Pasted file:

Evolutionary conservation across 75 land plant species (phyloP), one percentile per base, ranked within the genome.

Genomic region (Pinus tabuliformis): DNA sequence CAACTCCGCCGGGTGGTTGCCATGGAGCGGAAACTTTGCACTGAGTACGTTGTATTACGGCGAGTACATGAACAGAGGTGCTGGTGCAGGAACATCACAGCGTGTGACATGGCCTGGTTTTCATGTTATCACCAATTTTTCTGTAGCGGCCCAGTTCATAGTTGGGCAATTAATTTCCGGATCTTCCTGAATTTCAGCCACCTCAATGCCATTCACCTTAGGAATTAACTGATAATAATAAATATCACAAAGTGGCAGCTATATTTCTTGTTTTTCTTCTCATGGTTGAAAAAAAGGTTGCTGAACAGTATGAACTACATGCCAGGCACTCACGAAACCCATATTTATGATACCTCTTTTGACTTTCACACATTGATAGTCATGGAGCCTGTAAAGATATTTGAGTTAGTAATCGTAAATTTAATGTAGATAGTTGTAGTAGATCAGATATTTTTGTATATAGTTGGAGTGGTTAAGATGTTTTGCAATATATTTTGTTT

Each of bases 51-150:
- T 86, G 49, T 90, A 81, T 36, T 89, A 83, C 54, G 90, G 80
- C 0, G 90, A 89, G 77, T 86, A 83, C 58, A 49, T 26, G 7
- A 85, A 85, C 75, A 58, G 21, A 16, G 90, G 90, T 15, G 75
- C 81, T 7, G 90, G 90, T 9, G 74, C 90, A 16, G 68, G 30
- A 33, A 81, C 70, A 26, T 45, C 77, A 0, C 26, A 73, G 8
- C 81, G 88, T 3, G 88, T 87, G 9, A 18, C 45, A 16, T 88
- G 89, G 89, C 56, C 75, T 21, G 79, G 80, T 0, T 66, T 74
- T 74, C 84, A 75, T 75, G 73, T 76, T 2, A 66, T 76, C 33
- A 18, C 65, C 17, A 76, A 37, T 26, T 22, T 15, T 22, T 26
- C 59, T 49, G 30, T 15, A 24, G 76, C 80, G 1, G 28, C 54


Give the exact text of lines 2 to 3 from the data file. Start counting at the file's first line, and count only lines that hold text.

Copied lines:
Genomic region (Pinus tabuliformis): DNA sequence CAACTCCGCCGGGTGGTTGCCATGGAGCGGAAACTTTGCACTGAGTACGTTGTATTACGGCGAGTACATGAACAGAGGTGCTGGTGCAGGAACATCACAGCGTGTGACATGGCCTGGTTTTCATGTTATCACCAATTTTTCTGTAGCGGCCCAGTTCATAGTTGGGCAATTAATTTCCGGATCTTCCTGAATTTCAGCCACCTCAATGCCATTCACCTTAGGAATTAACTGATAATAATAAATATCACAAAGTGGCAGCTATATTTCTTGTTTTTCTTCTCATGGTTGAAAAAAAGGTTGCTGAACAGTATGAACTACATGCCAGGCACTCACGAAACCCATATTTATGATACCTCTTTTGACTTTCACACATTGATAGTCATGGAGCCTGTAAAGATATTTGAGTTAGTAATCGTAAATTTAATGTAGATAGTTGTAGTAGATCAGATATTTTTGTATATAGTTGGAGTGGTTAAGATGTTTTGCAATATATTTTGTTT

Each of bases 51-150: